Vitamin C is not associated with coronary heart disease risk once life course socioeconomic position is taken into account: prospective findings from the British women's heart and health study

DA Lawlor, S Ebrahim, D Kundu, KR Bruckdorfer, PH Whincup, G Davey Smith

Research output: Contribution to journalArticle (Academic Journal)peer-review

24 Citations (Scopus)

Abstract

The reason why prospective cohort studies have found that plasma vitamin C concentration, or dietary intake of vitamin C, is protective against coronary heart disease (CHD) risk1 but randomised controlled trials have found no effect of vitamin C on CHD2 is unclear. We have previously suggested that this difference is caused by confounding.3 Our hypothesis is that high adult concentrations of vitamin C reflect a number of characteristics, including advantageous socioeconomic circumstances in childhood and adulthood, and that it is these characteristics, not vitamin C, that protect against CHD. The aim of this study is to examine whether the association between plasma vitamin C and CHD is confounded by life course socioeconomic position. METHODS Data from the British Women’s Heart and Health Study were used. Full details of the selection of participants and measurements used in the study have been previously reported.4 Between 1999 and 2001, 4286 British women aged 60–79 . . . [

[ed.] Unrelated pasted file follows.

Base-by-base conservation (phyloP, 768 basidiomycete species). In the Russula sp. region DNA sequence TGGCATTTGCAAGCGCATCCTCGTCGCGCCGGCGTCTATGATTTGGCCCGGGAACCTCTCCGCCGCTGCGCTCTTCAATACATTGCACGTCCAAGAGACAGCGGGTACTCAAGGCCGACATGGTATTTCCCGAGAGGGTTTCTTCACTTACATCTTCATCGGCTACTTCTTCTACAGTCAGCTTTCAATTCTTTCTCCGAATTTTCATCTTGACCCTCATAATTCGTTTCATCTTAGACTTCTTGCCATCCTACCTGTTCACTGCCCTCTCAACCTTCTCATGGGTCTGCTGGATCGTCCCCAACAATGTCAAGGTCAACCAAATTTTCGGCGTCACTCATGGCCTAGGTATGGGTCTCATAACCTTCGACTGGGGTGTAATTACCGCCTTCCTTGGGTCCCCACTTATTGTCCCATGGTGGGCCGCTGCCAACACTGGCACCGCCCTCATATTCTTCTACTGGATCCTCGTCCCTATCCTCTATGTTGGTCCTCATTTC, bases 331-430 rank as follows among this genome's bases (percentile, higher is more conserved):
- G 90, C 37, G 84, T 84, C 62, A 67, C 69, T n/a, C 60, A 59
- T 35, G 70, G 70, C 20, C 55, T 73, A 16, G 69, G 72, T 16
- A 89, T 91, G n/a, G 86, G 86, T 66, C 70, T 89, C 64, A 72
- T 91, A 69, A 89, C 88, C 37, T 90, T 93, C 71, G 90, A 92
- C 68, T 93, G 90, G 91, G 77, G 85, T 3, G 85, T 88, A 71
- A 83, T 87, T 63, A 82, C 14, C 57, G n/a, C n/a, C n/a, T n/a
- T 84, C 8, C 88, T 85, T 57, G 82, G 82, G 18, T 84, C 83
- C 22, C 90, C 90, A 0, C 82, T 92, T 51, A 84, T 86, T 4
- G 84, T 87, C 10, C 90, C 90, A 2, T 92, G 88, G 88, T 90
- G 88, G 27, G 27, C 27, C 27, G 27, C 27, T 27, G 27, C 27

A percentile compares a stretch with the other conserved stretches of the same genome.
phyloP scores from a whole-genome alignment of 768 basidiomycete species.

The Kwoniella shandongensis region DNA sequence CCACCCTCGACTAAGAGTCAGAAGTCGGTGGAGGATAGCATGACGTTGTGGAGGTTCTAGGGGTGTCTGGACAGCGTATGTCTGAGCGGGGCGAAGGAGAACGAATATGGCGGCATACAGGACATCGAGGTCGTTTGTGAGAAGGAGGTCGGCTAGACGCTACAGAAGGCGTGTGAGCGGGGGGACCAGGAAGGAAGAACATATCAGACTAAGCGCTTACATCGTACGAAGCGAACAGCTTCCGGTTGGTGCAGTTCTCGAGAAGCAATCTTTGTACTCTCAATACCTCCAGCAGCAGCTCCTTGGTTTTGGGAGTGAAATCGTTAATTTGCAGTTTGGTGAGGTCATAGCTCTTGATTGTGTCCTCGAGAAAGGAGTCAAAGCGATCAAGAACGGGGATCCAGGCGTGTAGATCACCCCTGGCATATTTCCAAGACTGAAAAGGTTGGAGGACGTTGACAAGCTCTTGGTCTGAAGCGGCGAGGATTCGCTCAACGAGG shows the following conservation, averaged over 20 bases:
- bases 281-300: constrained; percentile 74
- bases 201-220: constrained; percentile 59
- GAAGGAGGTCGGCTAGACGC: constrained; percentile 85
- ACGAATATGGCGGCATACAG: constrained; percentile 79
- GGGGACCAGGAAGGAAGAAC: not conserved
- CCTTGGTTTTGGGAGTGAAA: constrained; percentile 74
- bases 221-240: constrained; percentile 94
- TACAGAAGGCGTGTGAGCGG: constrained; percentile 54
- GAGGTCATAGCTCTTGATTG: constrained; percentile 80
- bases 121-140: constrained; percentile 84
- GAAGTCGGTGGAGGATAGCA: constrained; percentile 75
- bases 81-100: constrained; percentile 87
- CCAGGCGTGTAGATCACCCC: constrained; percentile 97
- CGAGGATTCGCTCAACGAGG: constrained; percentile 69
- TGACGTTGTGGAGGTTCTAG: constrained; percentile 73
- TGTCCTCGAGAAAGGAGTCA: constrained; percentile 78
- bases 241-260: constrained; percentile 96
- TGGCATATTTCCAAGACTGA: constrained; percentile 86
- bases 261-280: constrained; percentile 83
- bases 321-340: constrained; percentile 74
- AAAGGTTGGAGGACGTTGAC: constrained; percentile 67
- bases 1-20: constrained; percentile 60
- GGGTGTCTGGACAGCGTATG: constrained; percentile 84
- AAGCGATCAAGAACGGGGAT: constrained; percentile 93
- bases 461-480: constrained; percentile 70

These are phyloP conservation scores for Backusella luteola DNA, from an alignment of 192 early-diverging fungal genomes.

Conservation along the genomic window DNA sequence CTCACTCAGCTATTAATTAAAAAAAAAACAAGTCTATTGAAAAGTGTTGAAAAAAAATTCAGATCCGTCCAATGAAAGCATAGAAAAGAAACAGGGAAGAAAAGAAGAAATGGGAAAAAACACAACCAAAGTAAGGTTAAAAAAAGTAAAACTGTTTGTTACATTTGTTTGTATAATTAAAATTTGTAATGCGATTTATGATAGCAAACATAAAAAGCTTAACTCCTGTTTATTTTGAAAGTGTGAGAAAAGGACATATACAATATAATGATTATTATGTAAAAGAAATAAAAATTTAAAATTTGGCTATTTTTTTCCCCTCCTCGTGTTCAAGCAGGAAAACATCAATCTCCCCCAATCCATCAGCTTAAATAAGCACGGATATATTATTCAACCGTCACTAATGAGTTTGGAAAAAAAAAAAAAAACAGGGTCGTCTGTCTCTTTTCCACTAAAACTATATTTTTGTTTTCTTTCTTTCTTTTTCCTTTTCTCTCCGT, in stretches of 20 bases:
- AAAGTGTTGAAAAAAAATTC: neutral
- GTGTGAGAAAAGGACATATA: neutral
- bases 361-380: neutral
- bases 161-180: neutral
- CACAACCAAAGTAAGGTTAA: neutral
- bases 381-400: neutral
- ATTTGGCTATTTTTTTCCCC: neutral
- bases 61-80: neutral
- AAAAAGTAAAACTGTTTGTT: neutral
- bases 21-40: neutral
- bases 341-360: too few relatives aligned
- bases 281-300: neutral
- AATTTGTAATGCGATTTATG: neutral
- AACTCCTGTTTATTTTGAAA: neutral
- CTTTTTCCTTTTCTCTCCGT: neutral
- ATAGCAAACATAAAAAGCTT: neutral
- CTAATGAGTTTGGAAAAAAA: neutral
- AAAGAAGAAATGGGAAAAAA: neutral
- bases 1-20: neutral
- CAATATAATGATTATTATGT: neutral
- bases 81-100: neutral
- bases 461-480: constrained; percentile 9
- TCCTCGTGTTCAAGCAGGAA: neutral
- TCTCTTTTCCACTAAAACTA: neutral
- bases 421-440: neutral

Translated title of the contributionVitamin C is not associated with coronary heart disease risk once life course socioeconomic position is taken into account: prospective findings from the British women's heart and health study
Original languageEnglish
Pages (from-to)1086 - 1087
Number of pages2
JournalHeart
Volume91(8)
DOIs
Publication statusPublished - Aug 2005

Bibliographical note

Other identifier: PMID: 16020605

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